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Clinical factors predicting drug-induced liver injury due to flucloxacillin

Authors Lindh M, Hallberg P, Yue QY, Wadelius M

Received 27 June 2018

Accepted for publication 29 September 2018

Published 21 November 2018 Volume 2018:10 Pages 95—101

DOI https://doi.org/10.2147/DHPS.S178394

Checked for plagiarism Yes

Review by Single-blind

Peer reviewers approved by Dr Cristina Weinberg

Peer reviewer comments 2

Editor who approved publication: Professor Siew-Siang Chua


Mikaela Lindh,1 Pär Hallberg,1 Qun-Ying Yue,2 Mia Wadelius1

1Department of Medical Sciences, Clinical Pharmacology and Science for Life Laboratory, Uppsala University, Uppsala, Sweden; 2Swedish Medical Products Agency, Uppsala, Sweden

Objectives:
Drug-induced liver injury (DILI) is a serious adverse reaction due to flucloxacillin. The pathogenesis is not fully understood. Female sex, age over 60 years, and a longer treatment duration have been suggested to be predisposing factors. Carriers of HLA-B*57:01 have an 80-fold increased risk, but due to the rarity of the reaction, testing of all patients is not cost-effective. We aimed to validate and detect clinical risk factors for flucloxacillin DILI. 
Methods: Clinical characteristics of flucloxacillin-treated patients with (n=50) and without DILI (n=2,330) were compared in a retrospective case control study. Cases were recruited from the Swedish database of spontaneously reported adverse drug reactions. Treated controls were selected from the Swedish Twin Registry. Statistical comparisons were made using chi-squared test and logistic regression. The significance threshold was set to P<0.00357 to correct for multiple comparisons. Reliable variables were tested in a multiple regression model.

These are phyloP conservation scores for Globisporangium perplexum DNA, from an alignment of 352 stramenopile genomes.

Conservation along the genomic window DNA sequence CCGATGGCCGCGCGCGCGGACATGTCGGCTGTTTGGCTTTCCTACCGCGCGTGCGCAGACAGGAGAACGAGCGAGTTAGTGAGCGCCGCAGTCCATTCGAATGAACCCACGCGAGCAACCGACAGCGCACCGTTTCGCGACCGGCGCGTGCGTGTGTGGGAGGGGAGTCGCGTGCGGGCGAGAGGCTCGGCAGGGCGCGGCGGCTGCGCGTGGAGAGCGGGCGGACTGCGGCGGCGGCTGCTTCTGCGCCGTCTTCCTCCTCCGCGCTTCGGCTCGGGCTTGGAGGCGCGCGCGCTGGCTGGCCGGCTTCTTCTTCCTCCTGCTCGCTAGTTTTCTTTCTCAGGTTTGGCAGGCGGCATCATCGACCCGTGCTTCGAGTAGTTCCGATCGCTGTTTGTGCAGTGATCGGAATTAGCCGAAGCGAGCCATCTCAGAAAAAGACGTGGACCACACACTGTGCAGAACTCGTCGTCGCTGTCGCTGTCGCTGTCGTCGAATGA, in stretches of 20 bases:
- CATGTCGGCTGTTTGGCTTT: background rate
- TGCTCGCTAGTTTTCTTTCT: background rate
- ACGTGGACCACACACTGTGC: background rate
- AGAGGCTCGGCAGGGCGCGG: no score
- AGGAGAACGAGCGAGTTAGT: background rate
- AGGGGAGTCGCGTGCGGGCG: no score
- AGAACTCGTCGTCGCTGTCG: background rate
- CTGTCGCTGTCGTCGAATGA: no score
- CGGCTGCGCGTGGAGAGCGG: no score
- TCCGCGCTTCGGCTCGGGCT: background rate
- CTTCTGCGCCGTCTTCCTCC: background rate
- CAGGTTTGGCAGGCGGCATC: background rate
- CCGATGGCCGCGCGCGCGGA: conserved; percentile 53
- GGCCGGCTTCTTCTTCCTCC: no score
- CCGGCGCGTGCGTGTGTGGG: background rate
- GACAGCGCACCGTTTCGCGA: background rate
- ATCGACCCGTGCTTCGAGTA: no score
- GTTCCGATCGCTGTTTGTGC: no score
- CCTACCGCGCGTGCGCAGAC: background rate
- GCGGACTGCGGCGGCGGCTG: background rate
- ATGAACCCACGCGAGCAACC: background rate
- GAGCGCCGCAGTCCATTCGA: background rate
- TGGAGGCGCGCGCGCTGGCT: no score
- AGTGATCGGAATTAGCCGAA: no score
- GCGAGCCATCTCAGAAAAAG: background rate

Results: DILI was associated with female sex, OR 2.79, 95% CI 1.50–5.17, P=0.0011, and with a history of kidney stones, OR 5.51, 95% CI 2.21–13.72, P=0.0003. Cases were younger than controls, OR per increase in years 0.91, 95% CI 0.88–0.94, P<0.0001, probably due to selection bias. No difference in treatment duration was detected, OR 1.03, 95% CI 0.98–1.08, P=0.1790.
Conclusion: We established female sex as a risk factor for flucloxacillin-induced DILI, and a history of kidney stones was identified as a potential risk factor. Clinical risk factors for flucloxacillin-induced DILI could be used to indicate whom to test for HLA-B*57:01 before treatment.

Keywords:
floxacillin, chemical and drug induced liver injury, drug-related side effects and adverse reactions, alanine transaminase, bilirubin

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